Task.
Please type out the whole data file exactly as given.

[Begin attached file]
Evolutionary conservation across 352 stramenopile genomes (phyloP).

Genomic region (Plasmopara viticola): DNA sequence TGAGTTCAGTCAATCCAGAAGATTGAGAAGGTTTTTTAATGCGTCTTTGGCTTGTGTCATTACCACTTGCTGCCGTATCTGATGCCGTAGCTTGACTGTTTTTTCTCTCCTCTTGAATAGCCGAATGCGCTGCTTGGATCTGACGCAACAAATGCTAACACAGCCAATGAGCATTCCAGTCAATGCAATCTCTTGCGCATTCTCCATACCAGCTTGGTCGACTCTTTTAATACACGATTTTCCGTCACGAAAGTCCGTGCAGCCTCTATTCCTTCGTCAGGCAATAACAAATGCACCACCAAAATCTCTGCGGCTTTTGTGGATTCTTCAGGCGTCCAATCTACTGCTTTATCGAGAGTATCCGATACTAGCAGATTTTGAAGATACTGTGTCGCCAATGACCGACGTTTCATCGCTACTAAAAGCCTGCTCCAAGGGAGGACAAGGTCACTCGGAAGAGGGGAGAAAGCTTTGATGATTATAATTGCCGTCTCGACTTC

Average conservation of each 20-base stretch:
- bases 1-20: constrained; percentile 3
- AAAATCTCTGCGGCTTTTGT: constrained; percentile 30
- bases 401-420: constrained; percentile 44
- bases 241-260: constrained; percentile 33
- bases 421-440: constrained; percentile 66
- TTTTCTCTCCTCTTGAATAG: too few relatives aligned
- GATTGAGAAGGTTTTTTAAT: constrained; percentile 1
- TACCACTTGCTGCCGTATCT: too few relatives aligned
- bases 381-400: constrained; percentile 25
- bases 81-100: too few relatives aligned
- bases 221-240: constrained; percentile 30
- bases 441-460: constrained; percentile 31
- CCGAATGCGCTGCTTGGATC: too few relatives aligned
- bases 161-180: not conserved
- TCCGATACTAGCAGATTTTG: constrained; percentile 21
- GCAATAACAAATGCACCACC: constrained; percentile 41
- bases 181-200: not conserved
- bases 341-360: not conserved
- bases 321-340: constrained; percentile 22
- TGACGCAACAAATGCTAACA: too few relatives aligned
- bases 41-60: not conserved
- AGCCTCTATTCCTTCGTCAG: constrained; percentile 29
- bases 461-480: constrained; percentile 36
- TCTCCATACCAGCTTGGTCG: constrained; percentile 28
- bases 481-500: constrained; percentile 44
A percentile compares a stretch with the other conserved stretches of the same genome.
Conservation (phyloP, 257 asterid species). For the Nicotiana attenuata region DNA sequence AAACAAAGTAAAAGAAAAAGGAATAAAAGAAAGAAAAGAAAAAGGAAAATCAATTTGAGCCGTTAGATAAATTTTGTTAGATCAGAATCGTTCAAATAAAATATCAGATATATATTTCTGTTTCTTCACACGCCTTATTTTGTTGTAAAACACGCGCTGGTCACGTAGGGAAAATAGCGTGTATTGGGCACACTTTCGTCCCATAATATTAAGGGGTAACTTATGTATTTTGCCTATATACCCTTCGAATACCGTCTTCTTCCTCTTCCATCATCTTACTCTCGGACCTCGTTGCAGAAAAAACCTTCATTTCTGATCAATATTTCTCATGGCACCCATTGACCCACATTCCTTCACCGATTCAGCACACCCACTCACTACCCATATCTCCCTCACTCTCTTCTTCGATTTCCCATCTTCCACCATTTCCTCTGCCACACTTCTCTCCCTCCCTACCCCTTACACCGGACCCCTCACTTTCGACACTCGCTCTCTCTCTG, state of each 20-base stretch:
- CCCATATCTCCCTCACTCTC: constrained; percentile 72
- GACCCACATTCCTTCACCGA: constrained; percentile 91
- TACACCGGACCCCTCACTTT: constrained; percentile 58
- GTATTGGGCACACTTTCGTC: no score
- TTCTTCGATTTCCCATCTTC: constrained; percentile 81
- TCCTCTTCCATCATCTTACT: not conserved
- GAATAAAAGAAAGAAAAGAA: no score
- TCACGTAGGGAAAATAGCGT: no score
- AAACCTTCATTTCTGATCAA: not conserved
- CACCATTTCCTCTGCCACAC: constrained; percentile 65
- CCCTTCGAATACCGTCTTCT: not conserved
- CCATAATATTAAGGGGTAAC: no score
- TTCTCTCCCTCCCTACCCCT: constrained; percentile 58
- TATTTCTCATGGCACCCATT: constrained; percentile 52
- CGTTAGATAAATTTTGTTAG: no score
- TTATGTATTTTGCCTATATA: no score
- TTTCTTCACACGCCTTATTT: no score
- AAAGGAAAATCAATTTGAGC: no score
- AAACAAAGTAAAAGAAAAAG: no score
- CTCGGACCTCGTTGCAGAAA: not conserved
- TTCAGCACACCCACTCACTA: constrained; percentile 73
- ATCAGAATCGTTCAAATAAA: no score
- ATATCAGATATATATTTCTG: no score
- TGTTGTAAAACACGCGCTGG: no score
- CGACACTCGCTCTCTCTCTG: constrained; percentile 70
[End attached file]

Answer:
Evolutionary conservation across 352 stramenopile genomes (phyloP).

Genomic region (Plasmopara viticola): DNA sequence TGAGTTCAGTCAATCCAGAAGATTGAGAAGGTTTTTTAATGCGTCTTTGGCTTGTGTCATTACCACTTGCTGCCGTATCTGATGCCGTAGCTTGACTGTTTTTTCTCTCCTCTTGAATAGCCGAATGCGCTGCTTGGATCTGACGCAACAAATGCTAACACAGCCAATGAGCATTCCAGTCAATGCAATCTCTTGCGCATTCTCCATACCAGCTTGGTCGACTCTTTTAATACACGATTTTCCGTCACGAAAGTCCGTGCAGCCTCTATTCCTTCGTCAGGCAATAACAAATGCACCACCAAAATCTCTGCGGCTTTTGTGGATTCTTCAGGCGTCCAATCTACTGCTTTATCGAGAGTATCCGATACTAGCAGATTTTGAAGATACTGTGTCGCCAATGACCGACGTTTCATCGCTACTAAAAGCCTGCTCCAAGGGAGGACAAGGTCACTCGGAAGAGGGGAGAAAGCTTTGATGATTATAATTGCCGTCTCGACTTC

Average conservation of each 20-base stretch:
- bases 1-20: constrained; percentile 3
- AAAATCTCTGCGGCTTTTGT: constrained; percentile 30
- bases 401-420: constrained; percentile 44
- bases 241-260: constrained; percentile 33
- bases 421-440: constrained; percentile 66
- TTTTCTCTCCTCTTGAATAG: too few relatives aligned
- GATTGAGAAGGTTTTTTAAT: constrained; percentile 1
- TACCACTTGCTGCCGTATCT: too few relatives aligned
- bases 381-400: constrained; percentile 25
- bases 81-100: too few relatives aligned
- bases 221-240: constrained; percentile 30
- bases 441-460: constrained; percentile 31
- CCGAATGCGCTGCTTGGATC: too few relatives aligned
- bases 161-180: not conserved
- TCCGATACTAGCAGATTTTG: constrained; percentile 21
- GCAATAACAAATGCACCACC: constrained; percentile 41
- bases 181-200: not conserved
- bases 341-360: not conserved
- bases 321-340: constrained; percentile 22
- TGACGCAACAAATGCTAACA: too few relatives aligned
- bases 41-60: not conserved
- AGCCTCTATTCCTTCGTCAG: constrained; percentile 29
- bases 461-480: constrained; percentile 36
- TCTCCATACCAGCTTGGTCG: constrained; percentile 28
- bases 481-500: constrained; percentile 44
A percentile compares a stretch with the other conserved stretches of the same genome.
Conservation (phyloP, 257 asterid species). For the Nicotiana attenuata region DNA sequence AAACAAAGTAAAAGAAAAAGGAATAAAAGAAAGAAAAGAAAAAGGAAAATCAATTTGAGCCGTTAGATAAATTTTGTTAGATCAGAATCGTTCAAATAAAATATCAGATATATATTTCTGTTTCTTCACACGCCTTATTTTGTTGTAAAACACGCGCTGGTCACGTAGGGAAAATAGCGTGTATTGGGCACACTTTCGTCCCATAATATTAAGGGGTAACTTATGTATTTTGCCTATATACCCTTCGAATACCGTCTTCTTCCTCTTCCATCATCTTACTCTCGGACCTCGTTGCAGAAAAAACCTTCATTTCTGATCAATATTTCTCATGGCACCCATTGACCCACATTCCTTCACCGATTCAGCACACCCACTCACTACCCATATCTCCCTCACTCTCTTCTTCGATTTCCCATCTTCCACCATTTCCTCTGCCACACTTCTCTCCCTCCCTACCCCTTACACCGGACCCCTCACTTTCGACACTCGCTCTCTCTCTG, state of each 20-base stretch:
- CCCATATCTCCCTCACTCTC: constrained; percentile 72
- GACCCACATTCCTTCACCGA: constrained; percentile 91
- TACACCGGACCCCTCACTTT: constrained; percentile 58
- GTATTGGGCACACTTTCGTC: no score
- TTCTTCGATTTCCCATCTTC: constrained; percentile 81
- TCCTCTTCCATCATCTTACT: not conserved
- GAATAAAAGAAAGAAAAGAA: no score
- TCACGTAGGGAAAATAGCGT: no score
- AAACCTTCATTTCTGATCAA: not conserved
- CACCATTTCCTCTGCCACAC: constrained; percentile 65
- CCCTTCGAATACCGTCTTCT: not conserved
- CCATAATATTAAGGGGTAAC: no score
- TTCTCTCCCTCCCTACCCCT: constrained; percentile 58
- TATTTCTCATGGCACCCATT: constrained; percentile 52
- CGTTAGATAAATTTTGTTAG: no score
- TTATGTATTTTGCCTATATA: no score
- TTTCTTCACACGCCTTATTT: no score
- AAAGGAAAATCAATTTGAGC: no score
- AAACAAAGTAAAAGAAAAAG: no score
- CTCGGACCTCGTTGCAGAAA: not conserved
- TTCAGCACACCCACTCACTA: constrained; percentile 73
- ATCAGAATCGTTCAAATAAA: no score
- ATATCAGATATATATTTCTG: no score
- TGTTGTAAAACACGCGCTGG: no score
- CGACACTCGCTCTCTCTCTG: constrained; percentile 70